So why another blog added to the blogosphere? And why another blog that deals with teaching and learning?
I readily admit there are a lot of educators out there with more knowledge and experience than me and a lot of great ideas about how authentic learning occurs. I am a professor in higher education and have grown passionate about the classroom and how teaching can be engaging and alive. In this age of information, I believe much of education has taught students how to shuffle and move information about but has failed to create “Aha!” moments of meaning and integration to see the bigger picture. And the more I study this topic of authentic learning, the more I have settled on the fact that I am a learner-centered teacher as opposed to a content-centered teacher or a teacher-centered teacher.
What does a learner-centered teacher look like in everyday practice? Maryellen Weimer defines this concept simply and succinctly in her text Learner-Centered Teaching: Five Key Changes to Practice:
Being learner-centered focuses attention squarely on learning: what the student is learning, how the student is learning, the conditions under which the student is learning, whether the student is retaining and applying the learning, and how current learning positions the student for future learning.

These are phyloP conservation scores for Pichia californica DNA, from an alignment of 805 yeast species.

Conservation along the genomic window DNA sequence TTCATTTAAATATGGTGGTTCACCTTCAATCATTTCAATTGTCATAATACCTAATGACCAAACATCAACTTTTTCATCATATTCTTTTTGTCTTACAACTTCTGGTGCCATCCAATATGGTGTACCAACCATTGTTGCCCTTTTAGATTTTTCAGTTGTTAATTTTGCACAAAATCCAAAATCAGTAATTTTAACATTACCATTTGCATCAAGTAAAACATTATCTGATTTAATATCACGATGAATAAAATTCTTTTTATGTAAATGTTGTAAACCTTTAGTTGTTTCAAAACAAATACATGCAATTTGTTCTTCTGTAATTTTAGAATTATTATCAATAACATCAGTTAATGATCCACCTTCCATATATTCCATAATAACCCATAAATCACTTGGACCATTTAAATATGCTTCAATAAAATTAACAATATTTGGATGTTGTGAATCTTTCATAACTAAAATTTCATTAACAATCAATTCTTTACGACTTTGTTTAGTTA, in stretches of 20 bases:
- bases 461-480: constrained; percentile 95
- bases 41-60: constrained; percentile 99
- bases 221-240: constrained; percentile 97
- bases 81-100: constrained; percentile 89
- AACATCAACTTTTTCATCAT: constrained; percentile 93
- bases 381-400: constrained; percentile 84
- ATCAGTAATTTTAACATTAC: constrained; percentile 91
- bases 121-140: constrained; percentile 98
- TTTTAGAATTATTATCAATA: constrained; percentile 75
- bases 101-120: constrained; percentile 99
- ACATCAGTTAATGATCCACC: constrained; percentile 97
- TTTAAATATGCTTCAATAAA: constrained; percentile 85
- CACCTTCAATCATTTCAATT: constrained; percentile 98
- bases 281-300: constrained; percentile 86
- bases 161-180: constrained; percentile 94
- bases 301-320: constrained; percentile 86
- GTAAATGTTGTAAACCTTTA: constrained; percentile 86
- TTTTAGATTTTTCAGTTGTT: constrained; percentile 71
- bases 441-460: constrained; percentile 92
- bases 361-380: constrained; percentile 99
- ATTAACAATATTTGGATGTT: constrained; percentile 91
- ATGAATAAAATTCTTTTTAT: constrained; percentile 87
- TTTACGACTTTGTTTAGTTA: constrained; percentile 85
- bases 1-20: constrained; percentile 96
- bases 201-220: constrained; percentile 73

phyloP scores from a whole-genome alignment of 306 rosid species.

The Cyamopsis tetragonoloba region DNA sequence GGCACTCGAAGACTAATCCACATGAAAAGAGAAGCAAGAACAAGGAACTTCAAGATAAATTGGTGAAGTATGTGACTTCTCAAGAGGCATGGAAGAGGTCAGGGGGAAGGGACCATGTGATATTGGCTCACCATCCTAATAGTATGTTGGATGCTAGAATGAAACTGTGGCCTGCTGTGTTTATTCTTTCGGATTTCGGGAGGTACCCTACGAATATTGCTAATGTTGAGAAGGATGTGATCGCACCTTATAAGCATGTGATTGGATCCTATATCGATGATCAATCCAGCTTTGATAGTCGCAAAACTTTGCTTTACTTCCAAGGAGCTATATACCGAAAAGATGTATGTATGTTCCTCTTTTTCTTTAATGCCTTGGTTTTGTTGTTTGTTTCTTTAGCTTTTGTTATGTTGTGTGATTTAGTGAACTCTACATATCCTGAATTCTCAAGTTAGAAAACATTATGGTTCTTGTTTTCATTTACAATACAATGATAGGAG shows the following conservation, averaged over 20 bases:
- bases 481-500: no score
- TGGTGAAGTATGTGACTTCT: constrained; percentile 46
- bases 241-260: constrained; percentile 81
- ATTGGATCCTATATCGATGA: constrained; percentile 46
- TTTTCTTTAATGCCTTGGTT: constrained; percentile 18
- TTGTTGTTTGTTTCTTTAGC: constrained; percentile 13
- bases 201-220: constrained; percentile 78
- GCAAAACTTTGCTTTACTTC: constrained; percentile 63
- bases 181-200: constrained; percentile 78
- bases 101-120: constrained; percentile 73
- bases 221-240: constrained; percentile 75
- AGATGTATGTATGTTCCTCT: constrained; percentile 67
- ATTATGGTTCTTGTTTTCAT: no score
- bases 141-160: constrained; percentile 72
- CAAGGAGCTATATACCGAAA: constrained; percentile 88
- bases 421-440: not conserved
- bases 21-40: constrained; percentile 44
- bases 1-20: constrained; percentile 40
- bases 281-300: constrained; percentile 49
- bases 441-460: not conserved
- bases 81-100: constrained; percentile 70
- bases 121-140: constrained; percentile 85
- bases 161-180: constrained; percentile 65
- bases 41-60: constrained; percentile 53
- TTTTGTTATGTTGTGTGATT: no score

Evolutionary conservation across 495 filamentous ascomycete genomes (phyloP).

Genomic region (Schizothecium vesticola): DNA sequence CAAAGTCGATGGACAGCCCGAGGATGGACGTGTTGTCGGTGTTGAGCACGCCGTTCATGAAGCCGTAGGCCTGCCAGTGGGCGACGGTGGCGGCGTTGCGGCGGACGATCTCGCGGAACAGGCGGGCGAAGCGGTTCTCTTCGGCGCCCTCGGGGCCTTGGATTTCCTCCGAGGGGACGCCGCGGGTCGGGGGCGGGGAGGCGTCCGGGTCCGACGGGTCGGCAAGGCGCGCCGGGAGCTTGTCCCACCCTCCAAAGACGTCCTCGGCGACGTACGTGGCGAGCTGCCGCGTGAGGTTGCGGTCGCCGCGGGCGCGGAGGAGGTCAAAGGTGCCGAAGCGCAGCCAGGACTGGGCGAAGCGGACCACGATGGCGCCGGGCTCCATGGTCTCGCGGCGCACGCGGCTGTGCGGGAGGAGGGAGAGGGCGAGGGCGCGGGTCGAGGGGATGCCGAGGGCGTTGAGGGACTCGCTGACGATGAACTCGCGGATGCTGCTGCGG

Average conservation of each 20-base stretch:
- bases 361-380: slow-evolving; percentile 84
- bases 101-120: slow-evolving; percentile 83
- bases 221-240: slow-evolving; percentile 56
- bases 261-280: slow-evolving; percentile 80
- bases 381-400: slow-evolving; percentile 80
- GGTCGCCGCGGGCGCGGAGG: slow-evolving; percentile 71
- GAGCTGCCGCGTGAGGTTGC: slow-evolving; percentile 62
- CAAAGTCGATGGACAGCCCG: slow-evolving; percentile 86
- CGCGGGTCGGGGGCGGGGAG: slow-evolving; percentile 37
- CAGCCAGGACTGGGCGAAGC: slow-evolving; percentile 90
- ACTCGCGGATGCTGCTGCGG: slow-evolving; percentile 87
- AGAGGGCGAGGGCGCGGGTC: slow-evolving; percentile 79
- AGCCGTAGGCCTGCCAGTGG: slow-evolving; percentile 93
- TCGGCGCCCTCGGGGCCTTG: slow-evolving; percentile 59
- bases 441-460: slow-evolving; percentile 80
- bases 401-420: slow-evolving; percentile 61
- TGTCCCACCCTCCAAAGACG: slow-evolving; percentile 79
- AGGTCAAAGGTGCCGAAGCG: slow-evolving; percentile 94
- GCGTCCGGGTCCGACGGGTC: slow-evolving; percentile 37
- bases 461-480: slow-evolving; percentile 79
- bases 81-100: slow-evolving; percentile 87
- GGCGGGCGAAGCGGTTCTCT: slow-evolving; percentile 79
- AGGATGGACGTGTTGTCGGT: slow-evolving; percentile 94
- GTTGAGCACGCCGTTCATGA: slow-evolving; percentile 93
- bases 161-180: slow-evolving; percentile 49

And so to my blog title: To Begin at the End. Though it may seem somewhat paradoxical, it simply means that as teachers, we must always start our thinking in terms of the end: where do we want our students to be as a result of our immersing them in our learning environment? To think otherwise is a potential pitfall to get enraptured with our content or with ourselves as the content authority.
I don’t know about you, but I find it is easy in my own classroom to fall into ruts because I get too focused on just covering content and lose sight of the end goal: my students “getting it.” So allow me to answer my original question: so why this blog? Four reasons come to mind.
- To provide one more encouraging voice of having an amazing classroom experience. I know when I read that it sometimes takes the fourth or fifth time before things start clicking in my own head.
- To provide tools and resources that have helped to make me a more effective teacher. No matter how many tools I have in my “tool belt,” there is always room for one more.
- To challenge thought. Our education system has been stuck in a model that still resembles an Industrial Revolution mindset – cookie cutter students with a lack of focus on individual needs.
- To scratch an itch. I fear becoming dull in my calling and profession. Writing means I have to be reading and considering new thought, and writing forces me to think through what I really believe and get out of my own box of comfort.
So there you have it. Nothing profound but hopefully I have whet your appetite for what can be if you feel you need some inspiration for your classroom. I hope you will join me once in a while for the ride, but if no one else enjoys the ride, I know I will! I always want to be moving forward.
Reflection: So what do you think? Is education in a rut? Why or why not?